Transcranial magnetic stimulation (TMS) altered brain connectivity which was associated with an improvement in symptoms of major depression
Changes in brain connectivity during treatment for major depression with transcranial magnetic stimulation (TMS) and which improved symptoms, can be viewed during an MRI scan. This was an important finding from a study by a team of researchers from Canada and the US.
Depression affects around 3.8% of the global population and in a 2022 meta-analysis, it was found the point prevalence of major depression was 8%. Repetitive transcranial magnetic stimulation (TMS) is a non-invasive technique which makes use magnetic pulses to influence the excitability and connection strength of the cortical neurons and has been used as a treatment modality for major depression. The technique involves placing an electromagnetic coil to the scalp followed by delivery of a brief pulsatile magnetic field that depolarises cortical neurons. Treatment with TMS has already been shown to be an effective option for reducing suicidal ideation and in alleviating depression. The treatment is normally applied to the left or right dorsolateral prefrontal cortex (DLPFC) although use on either side appears to be equally effective. The mode of action for TMS remains uncertain although the effects of TMS on brain activity can be studied by combining it with neuroimaging methods such as functional magnetic resonance imaging. For example, in a 2020 study that combined TMS with MRI imaging, researchers observed how the magnetic stimulation induced lasting connectivity and excitability changes such that after treatment, the DLPFC appeared better able to engage in top-down control of the amygdala.
However, the particular changes in brain connectivity affected by TMS among those with major depression are unknown. As a result, in the present study, researchers wanted to view the changes in connectivity using MRI but also to examine whether such changes led to a clinical response in patients with major depression. They recruited adults with major, treatment-resistant depression and performed an open-label trial of TMS. The team initially acquired MRI scans without TMS and compared these to scans when TMS was delivered. The treatment was applied to the right DLPFC once daily for a period of 4 weeks. The TMS-induced changes were assessed by pairwise comparison between the MRI scan with and without TMS. Depression symptoms were assessed using the Montgomery-Asberg Depression rating scale (MADRS) which was measured at baseline and at the end of the study.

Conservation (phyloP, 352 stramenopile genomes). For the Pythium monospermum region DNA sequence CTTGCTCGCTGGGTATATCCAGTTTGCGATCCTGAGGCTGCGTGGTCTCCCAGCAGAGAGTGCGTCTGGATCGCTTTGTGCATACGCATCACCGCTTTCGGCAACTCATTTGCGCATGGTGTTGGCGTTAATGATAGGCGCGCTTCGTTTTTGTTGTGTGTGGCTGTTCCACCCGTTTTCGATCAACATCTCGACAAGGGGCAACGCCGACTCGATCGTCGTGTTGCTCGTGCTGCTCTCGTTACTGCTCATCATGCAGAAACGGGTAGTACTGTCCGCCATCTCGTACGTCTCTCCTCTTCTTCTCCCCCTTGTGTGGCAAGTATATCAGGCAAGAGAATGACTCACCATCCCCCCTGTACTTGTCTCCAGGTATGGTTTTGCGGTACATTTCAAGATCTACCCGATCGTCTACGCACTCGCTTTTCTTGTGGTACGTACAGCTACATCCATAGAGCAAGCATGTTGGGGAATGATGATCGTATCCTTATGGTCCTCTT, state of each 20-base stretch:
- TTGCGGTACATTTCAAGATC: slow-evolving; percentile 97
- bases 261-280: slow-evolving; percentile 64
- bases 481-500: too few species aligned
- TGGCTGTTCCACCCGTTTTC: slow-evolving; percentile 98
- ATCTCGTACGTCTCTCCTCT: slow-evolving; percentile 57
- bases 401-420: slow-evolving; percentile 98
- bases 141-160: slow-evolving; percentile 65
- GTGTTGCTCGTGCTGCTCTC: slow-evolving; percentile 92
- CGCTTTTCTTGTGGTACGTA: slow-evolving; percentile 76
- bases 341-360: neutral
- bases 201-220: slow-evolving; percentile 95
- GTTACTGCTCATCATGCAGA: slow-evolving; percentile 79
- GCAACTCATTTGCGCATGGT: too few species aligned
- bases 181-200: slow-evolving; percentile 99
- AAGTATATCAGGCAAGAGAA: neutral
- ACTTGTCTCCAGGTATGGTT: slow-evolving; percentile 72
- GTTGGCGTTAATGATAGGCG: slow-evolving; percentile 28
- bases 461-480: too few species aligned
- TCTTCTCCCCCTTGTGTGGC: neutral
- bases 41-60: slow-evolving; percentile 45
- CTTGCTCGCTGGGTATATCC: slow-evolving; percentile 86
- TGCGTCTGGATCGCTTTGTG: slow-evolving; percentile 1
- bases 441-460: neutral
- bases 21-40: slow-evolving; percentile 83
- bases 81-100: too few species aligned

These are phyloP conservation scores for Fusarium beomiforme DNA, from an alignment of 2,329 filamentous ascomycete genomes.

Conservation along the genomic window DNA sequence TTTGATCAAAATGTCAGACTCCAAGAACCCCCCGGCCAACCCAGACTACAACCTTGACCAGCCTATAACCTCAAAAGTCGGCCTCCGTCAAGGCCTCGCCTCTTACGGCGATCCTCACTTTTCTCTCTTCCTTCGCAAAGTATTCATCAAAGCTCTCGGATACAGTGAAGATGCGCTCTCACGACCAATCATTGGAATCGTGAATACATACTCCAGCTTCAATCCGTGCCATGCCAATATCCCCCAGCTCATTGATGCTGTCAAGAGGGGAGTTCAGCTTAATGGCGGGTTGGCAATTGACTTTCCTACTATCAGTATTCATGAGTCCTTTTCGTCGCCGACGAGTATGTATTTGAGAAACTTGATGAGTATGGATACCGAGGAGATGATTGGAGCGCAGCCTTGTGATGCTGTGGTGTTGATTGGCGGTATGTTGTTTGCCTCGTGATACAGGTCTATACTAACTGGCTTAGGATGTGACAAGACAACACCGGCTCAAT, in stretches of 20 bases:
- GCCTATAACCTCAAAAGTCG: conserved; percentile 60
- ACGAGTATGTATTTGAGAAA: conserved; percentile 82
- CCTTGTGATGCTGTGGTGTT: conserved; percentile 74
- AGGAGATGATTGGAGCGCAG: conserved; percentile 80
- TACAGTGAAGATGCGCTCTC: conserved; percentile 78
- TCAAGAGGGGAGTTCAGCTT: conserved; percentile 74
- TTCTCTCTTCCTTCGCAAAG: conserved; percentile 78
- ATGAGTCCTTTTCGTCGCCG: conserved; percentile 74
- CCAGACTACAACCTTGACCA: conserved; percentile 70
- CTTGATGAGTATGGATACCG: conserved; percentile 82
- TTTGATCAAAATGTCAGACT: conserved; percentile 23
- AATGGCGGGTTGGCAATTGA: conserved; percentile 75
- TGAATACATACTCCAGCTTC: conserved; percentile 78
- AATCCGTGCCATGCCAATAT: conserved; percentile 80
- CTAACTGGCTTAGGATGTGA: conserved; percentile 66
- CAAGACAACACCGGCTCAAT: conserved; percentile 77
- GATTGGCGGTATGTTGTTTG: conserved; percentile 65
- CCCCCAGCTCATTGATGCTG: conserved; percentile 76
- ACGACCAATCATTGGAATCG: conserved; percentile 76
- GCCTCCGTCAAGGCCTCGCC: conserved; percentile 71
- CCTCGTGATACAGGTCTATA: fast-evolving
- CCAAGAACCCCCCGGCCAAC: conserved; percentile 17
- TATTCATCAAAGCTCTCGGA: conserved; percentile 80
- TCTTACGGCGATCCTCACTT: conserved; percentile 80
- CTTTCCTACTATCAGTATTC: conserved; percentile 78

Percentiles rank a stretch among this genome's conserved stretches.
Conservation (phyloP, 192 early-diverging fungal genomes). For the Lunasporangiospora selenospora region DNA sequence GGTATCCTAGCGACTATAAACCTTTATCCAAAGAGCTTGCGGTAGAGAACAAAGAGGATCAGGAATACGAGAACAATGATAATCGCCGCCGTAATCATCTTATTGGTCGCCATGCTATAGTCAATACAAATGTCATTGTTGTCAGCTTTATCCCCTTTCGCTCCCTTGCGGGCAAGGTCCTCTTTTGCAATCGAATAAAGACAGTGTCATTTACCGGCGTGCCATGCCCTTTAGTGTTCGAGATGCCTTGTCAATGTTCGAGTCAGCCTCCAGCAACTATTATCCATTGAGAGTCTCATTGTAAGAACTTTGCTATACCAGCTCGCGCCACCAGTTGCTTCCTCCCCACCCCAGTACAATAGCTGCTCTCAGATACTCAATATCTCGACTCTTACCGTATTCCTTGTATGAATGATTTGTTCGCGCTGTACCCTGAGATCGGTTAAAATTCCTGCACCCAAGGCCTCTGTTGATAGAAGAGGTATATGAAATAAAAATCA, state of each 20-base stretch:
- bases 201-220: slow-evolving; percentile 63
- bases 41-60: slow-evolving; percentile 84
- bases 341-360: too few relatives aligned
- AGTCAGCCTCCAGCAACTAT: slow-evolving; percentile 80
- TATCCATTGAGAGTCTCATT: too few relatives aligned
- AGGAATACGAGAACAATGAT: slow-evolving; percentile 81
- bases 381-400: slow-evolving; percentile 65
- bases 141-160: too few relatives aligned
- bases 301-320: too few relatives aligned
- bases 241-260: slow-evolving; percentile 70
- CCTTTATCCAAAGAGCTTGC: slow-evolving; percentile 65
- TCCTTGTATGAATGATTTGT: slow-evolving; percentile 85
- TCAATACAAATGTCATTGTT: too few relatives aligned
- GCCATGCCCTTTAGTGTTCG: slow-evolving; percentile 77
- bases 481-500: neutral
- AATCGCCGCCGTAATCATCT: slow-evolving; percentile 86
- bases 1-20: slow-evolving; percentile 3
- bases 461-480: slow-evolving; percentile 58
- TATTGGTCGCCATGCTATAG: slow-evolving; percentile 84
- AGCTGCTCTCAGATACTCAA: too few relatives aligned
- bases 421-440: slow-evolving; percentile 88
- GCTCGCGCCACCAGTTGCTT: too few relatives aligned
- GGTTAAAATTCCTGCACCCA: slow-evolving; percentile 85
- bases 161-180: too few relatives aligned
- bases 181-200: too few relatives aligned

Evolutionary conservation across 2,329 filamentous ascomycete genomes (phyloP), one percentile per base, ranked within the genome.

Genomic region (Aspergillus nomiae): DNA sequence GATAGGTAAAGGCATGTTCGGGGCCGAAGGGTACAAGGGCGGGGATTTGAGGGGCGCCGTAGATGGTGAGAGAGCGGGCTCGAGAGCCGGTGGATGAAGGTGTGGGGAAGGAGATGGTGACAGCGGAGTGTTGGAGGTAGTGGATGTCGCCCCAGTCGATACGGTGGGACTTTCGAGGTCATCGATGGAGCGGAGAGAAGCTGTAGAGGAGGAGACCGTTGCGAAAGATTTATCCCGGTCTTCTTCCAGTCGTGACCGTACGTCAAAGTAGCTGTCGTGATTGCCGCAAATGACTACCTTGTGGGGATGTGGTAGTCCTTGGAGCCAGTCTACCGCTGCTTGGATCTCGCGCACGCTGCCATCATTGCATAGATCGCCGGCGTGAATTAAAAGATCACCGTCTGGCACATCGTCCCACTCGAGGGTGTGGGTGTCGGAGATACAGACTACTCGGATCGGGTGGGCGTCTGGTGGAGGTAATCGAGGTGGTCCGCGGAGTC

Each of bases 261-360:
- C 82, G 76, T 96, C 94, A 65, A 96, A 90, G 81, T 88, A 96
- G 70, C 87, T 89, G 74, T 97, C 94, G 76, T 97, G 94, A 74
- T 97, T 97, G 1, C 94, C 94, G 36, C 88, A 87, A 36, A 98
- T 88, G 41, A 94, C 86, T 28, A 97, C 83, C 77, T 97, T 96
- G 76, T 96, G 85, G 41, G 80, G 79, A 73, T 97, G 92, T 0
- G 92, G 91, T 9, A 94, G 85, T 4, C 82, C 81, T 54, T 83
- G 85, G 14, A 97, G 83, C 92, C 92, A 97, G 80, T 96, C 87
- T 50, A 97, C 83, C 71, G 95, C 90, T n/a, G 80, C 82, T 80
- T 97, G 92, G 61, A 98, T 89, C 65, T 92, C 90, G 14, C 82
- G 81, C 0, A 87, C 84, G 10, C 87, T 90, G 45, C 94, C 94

Transcranial magnetic stimulation and depression
A total of 38 patients with a mean age of 41.8 years (68% female) were included in the study.
In comparing the pre and post-TMS scans, the researchers observed 43 edges that were changed by the use of TMS with a preponderance of inter-hemispheric functional connectivity. As the changes were absent in the baseline MRI scan, these were deemed to be indicative of the response to TMS and hence an index of short-term macro-scale neuroplasticity. The observed TMS-induced changes however, were short-lived and the authors suggested that repeated stimulation might be necessary to induce long-lasting connectivity effects.
More importantly, the observed were associated with an improvement in depression symptom scores, as reflected by a drop in the MADRS of 10.87.
The authors concluded that the observed TMS-induced effect on connectivity may index macro-level neuroplasticity changes and which might be indicative of an individual’s response to TMS treatment. They called for further studies to assess the generalisability of these findings and their relevance to connectivity changes after repeated TMS therapy.
Ge R et al. Predictive Value of Acute Neuroplastic Response to rTMS in Treatment Outcome in Depression: A Concurrent TMS-fMRI Trial Am J Psychiatry 2022